In this short video, Mellon Foundation Executive Vice President Mariët Westermann and Ford Foundation President Darren Walker discuss why Mellon’s Art Museum Demographic Survey was critical to the development of curatorial and other diversity initiatives in the museum world.
The survey illustrated the scale of the problem we face and provided valuable metrics against which we can measure change.
As ideas about how to structure a new program aimed at diversifying curatorial staff across the nation were percolating, Westermann realized that measuring the success of the curatorial diversity program required hard data to show the extent of the problem.
In 2015, the Mellon Foundation partnered with the Association of Art Museum Directors (AAMD), the American Alliance of Museums (AAM), and Ithaka S+R to survey art museums on the diversity of their employees. The demographic figures from the survey pertain to the responses from 181 AAMD museums.
The results revealed that people who identify as “non-Hispanic white” hold 84 percent of the leadership, curatorial, conservation, and programming positions that perform the key mission-oriented educational, intellectual, and programmatic work of museums. Non-white employees are concentrated in back-of-the-house jobs like administration, human resources, security, and facility maintenance. These positions have little impact on how art is exhibited, collected, conserved, or even discussed in public or educational programs.Art Institute of Chicago’s Mellon Undergraduate Curatorial Fellows, Sheridan Tucker and Sarah Molina, meet with objects conservator, Emily Heye, to view and discuss the treatment of the Neapolitan Creche. Photo courtesy of the Arts Institute of Chicago.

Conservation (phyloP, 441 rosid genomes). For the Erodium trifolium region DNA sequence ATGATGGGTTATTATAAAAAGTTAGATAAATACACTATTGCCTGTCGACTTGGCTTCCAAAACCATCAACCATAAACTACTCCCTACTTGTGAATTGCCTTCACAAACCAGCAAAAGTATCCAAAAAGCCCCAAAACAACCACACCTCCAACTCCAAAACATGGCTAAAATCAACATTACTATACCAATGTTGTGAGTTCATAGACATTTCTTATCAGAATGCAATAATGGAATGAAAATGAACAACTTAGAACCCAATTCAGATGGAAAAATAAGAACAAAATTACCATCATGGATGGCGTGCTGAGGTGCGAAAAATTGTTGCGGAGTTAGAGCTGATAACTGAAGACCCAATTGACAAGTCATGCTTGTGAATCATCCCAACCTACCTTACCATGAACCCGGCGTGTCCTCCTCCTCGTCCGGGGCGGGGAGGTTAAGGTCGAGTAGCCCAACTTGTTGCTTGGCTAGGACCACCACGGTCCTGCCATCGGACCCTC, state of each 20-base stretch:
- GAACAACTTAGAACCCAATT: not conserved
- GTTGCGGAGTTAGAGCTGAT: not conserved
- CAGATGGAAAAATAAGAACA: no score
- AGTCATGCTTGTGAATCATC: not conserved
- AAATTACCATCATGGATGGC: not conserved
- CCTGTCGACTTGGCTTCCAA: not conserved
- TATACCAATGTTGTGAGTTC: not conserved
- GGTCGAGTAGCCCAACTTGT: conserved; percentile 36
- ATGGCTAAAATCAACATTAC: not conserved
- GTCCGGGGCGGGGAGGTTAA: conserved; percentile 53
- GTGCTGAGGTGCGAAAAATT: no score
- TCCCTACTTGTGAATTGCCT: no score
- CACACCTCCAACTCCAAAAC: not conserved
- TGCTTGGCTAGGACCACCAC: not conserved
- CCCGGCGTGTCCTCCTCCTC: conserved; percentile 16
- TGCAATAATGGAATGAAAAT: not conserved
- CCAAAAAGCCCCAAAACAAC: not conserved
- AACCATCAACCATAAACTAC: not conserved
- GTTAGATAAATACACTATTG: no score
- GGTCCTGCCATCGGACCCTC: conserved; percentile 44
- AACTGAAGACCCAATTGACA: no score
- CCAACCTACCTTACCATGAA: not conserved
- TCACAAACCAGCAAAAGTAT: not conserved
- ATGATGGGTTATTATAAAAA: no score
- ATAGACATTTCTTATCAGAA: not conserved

“The Mellon Survey didn’t tell us much that we didn’t already know,” said Johnnetta Betsch Cole, senior consulting fellow at the Mellon Foundation. “Surely, we have known that we have a long way to go for our art museums to be truly diverse, accessible, and inclusive. However, the survey illustrated the scale of the problem we face and provided valuable metrics against which we can measure change.”
Many municipalities are beginning to address diversity in arts institutions. In 2016, the New York City Department of Cultural Affairs revealed the results of its own survey of diversity in city arts organizations, employing the same methodology used by the Mellon Foundation. In 2015, the Los Angeles County Board of Supervisors passed a motion calling on the LA County Arts Commission to establish a task force to work with arts institutions to identify best practices to ensure cultural equity. Two years later, county supervisors advanced a proposal with specific recommendations to increase ethnic, socio-economic, and gender diversity in both the staffing and audiences of arts organizations.
The Mellon Foundation is already committed to measuring whether the museum landscape has improved or worsened in the last five years. This type of impact research and follow-through leaves Cole feeling optimistic about the Foundation’s curatorial diversity program. “It’s a commitment to face a problem with a plan that includes action,” Cole said.
She added, “As James Baldwin once said: ‘Not everything that is faced can be changed. But nothing can be changed until it is faced.’”